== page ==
A small but enthusiastic crowd marched through the Castro April 20 to bring some attention to the rash of Ellis Act evictions that are forcing seniors and disabled people out of the city. The activists stopped at the home of Jeremy Mykaels, whose plight is symbolic of the state of housing in San Francisco today. Mykaels insists he’s not a public speaker, but his remarks were poignant; we’ve excerpted them here:
I have AIDS and I am being evicted through the use of the Ellis Act. I want to welcome you to my home for the past 18 years, and to my Castro neighborhood where I’ve spent the last four decades, or two-thirds of my life.
I was there at some of the earliest Gay Pride Parades and Castro Street Fairs, listening to speakers like Harvey Milk and seeing entertainers like Sylvester with Two Tons ‘O Fun and Patrick Cowley. I proudly voted for Harvey to become the city’s first openly gay supervisor. I participated in the fight against the Briggs amendment, which would have outlawed gay teachers in California schools. I walked in the candlelight march honoring the lives of Harvey Milk and Mayor Moscone after their assassinations by Supervisor Dan White. And I’ve been here for many other protests and for many other celebrations.
And like most of you, I’ve seen how HIV and AIDS have devastated this community over the years and I have lost most of my closest friends and lovers to this disease. Until 12 years ago I thought I had somehow miraculously escaped it’s clutches, but that was not to be and I have been dealing with that reality as best as I can ever since, with mixed results. And now on top of the great losses this disease has cost our gay community, even more losses are occurring in the form of more and more long-term tenants with HIV/AIDS living in rent-controlled apartments being forced to move out of their homes and/or out of the city after being evicted through the use of the Ellis Act, or who have been scared and bullied by just the threat of an Ellis eviction into accepting low buyout offers to vacate.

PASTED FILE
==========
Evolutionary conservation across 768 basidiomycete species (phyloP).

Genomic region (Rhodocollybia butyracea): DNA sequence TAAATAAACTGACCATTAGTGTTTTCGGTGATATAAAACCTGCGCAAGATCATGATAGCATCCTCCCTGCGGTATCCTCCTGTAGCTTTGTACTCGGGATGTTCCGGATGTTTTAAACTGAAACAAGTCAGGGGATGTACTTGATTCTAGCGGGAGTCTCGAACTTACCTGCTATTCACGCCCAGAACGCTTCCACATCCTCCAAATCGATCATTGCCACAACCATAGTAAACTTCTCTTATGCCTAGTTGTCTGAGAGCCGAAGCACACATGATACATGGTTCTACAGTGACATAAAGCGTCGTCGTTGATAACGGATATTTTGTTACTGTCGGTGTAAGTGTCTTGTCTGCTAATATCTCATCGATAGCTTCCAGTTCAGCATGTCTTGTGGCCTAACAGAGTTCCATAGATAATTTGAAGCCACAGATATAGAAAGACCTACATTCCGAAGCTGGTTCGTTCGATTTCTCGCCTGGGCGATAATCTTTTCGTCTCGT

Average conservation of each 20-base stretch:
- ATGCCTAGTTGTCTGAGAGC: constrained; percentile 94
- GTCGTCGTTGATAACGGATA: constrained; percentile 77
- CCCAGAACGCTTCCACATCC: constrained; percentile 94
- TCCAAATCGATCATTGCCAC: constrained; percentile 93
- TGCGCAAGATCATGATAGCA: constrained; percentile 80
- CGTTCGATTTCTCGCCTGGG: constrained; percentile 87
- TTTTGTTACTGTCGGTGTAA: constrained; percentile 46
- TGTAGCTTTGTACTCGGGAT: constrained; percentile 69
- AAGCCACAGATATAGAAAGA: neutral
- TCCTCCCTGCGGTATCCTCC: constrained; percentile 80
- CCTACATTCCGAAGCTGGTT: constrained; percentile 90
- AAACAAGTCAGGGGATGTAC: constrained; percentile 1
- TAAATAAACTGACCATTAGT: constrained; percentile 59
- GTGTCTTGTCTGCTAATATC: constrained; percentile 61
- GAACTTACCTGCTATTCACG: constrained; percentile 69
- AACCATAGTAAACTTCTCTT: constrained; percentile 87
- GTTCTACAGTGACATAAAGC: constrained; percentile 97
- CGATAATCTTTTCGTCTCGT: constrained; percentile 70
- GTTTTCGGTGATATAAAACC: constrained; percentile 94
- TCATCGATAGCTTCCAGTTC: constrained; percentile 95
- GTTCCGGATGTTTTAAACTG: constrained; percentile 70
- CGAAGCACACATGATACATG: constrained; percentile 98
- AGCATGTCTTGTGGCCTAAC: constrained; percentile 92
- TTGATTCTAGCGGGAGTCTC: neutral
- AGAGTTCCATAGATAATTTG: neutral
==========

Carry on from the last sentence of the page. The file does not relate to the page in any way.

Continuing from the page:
I had always thought that I would spend the rest of my life living in this neighborhood and city that I love. Now I know that, like so many others before me who found themselves in similar situations, I will have no choice but to move out.
Tech boom 2.0 has brought out what I call the Vultures of Greed, a de facto alliance of banks, the real estate lobby, and, whether unwittingly or not, city officials like the mayor and several supervisors and the Planning Commission. But the worst Vultures of Greed have been the real estate speculators, many of whom I have listed on my website.
And here I would like to call out my own personal vultures as a prime example of how uncaring real estate speculators can be. The new owners of this property are Cuong Mai, William H. Young and John H. Du, and their business entity is 460Noe Group LLC, based in Union City. These are truly callous individuals who knew from the very beginning that they had a person with AIDS living in the building, and soon after they bought the place they began threatening me with an Ellis eviction if I didn’t accept their low-ball buyout offer and vacate. On September 10th, 2012 they subsequently Ellised the building and served me with eviction papers which means that I will only have until September 10th of this year to legally occupy my apartment. All these men want is the highest profit they can get after they remodel and re-sell this building. They could care less what happens to me when I am forced to move out of the city and no longer have access to all my HIV specialists who have kept me alive for this long. A prospect I’ll admit that, yes, scares me. But these guys, they won’t lose even a seconds sleep over my fate.
Yes, the Vultures of Greed are soaring high with sharpened talons ready to feed upon our city’s seniors and disabled, and on what’s left of our already decimated San Francisco gay community. But we don’t have to allow it. Together with our growing number of allies, we can change minds and we can eventually reclaim this city from the Vultures of Greed.
BTW, we couldn’t reach Mai, Young, or Du, and their lawyer, Saul Ferster, did not return a call seeking comment.